Layered animation generally refers to the idea of blocking in one part or section of the body at a time. One example would be animating the up/down of the hips in a walk first, and nailing down that timing since it's going to affect every other aspect of the walk. Once you have that, you could then do another "layer" of animation by animating the torso of the character. Maybe then you'd do the feet. Then the arms and wrists. Then the head.
All of those layers will combine to form one walk.
The trick here is to do it in such a way that the overall finished walk feels like ONE character. You want all these different "layers" of animation to come together to form one cohesive action, with the different parts of the body being driven, pushed, pulled, and rotated by the other parts of the body.
Our bodies are incredibly inter-related and connected throughout. You cannot do a big and fast arm motion without moving your shoulder, chest, head, and probably your hips and other arm.
There is nothing wrong with the layered approach, but it requires a very deep understanding of the way the body works together (something I often refer to here as "body mechanics") in order to have a finished piece of animation that feels like one cohesive body. It requires careful planning, reference, observation, and a fair amount of adjusting the different layers to work properly each other.
Personally, I use a layered approach when diving into a scene with a lot of action. If a character needs to walk a long way, climb something, and then jump down - I'll probably use the Glenn McIntosh "hide the legs" approach, which helps me not get too distracted when I'm working in a layered way. (If you haven't read my article about hiding the legs, you can read it here and then come back!)
Basically, I'll create a new layer in Maya, add the legs to it, and hide that layer. Now I've got a floating legless character. I'll grab that character by the root or whatever it is that moves the character but not the legs, and animate just that thing through the whole scene. I'll work on just that root node until the general timing is worked out as far as where that character will be, when the general up/downs will be from the footsteps, etc.
Then I'll leave the legs hidden, and pose the upper body (torso, arms, head, etc), knowing in my mind or from my thumbnails how I'll eventually want the legs to work in that pose. Remember - this is all largely planned out ahead of time, and I'll know 100%, at least in my head, what that pose is exactly going to look like when it's finished. I'm not "exploring" at this phase, I've already made most of my animation decisions and am simply inputting them into the computer.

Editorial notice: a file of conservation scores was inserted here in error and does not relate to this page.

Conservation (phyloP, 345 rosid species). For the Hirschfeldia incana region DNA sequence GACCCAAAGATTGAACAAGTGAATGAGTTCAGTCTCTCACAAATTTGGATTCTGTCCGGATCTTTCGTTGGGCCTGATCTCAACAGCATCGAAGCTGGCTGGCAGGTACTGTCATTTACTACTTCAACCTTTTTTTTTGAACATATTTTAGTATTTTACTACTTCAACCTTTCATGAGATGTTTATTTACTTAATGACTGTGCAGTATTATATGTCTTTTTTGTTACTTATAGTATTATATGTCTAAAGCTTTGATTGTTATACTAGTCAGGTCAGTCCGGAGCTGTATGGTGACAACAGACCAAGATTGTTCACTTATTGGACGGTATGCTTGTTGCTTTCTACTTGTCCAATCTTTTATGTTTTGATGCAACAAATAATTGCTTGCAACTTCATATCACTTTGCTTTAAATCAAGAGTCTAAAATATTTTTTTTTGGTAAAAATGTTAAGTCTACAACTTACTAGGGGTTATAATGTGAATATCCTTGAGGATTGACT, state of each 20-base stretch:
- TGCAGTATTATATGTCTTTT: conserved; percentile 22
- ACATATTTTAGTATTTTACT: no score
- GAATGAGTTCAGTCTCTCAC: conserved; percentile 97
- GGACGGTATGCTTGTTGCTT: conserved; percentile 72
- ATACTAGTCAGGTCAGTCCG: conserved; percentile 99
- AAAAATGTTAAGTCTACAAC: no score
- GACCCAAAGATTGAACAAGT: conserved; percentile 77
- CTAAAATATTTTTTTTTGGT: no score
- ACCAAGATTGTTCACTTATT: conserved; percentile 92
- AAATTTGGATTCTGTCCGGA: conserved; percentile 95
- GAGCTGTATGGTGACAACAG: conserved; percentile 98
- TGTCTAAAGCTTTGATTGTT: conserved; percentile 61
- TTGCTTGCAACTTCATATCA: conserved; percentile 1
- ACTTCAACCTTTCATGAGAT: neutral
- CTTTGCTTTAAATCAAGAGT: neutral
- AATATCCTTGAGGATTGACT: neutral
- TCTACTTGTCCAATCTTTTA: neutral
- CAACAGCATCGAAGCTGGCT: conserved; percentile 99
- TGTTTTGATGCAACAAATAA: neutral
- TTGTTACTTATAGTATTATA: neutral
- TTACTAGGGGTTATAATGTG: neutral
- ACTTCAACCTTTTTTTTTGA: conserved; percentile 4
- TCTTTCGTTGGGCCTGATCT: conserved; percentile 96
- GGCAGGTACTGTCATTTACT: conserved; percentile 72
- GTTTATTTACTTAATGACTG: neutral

Last, I'll turn those legs on, and the leg animation is much easier than normal now, since their movement and timing is completely dictated by the body animation whose timing I already am happy with. If the leg is about to hyperextend, then that simply means it's time to lift it up off the ground and do a step. There will obviously be a bit of back-and-forth here, touching up the timing and placement of the hips to make sure everything is just right, but overall this method has served me well for action shots.
The whole point of the method above is to block in the part of the body that will define the movements of the rest of the body (the hips and torso), as well as whatever part of the body audience will see most - you do that FIRST, in the layered approach.
For any scene where the character stays generally in one area of the frame - smaller actions, acting, etc - in those scenes I'll do a pose-to-pose approach where I'm posing out the whole body and saving a key on every possible controller on those key poses and breakdown poses.
In my opinion, the layered approach is far more difficult for newer animators, and my advice to anyone who hasn't been professionally animating for a few years already would be to stick with the pose-to-pose approach, using heavy reference, research, thumbnails, etc.
However, I will say that for more advanced students or professional animators, the layered approach is worth trying to see if it's something you connect with. Be extra vigilant, however, that the end result doesn't feel like a bunch of disconnected body parts that have been animated individually! You want one cohesive character as your end result, and don't give up until you have it!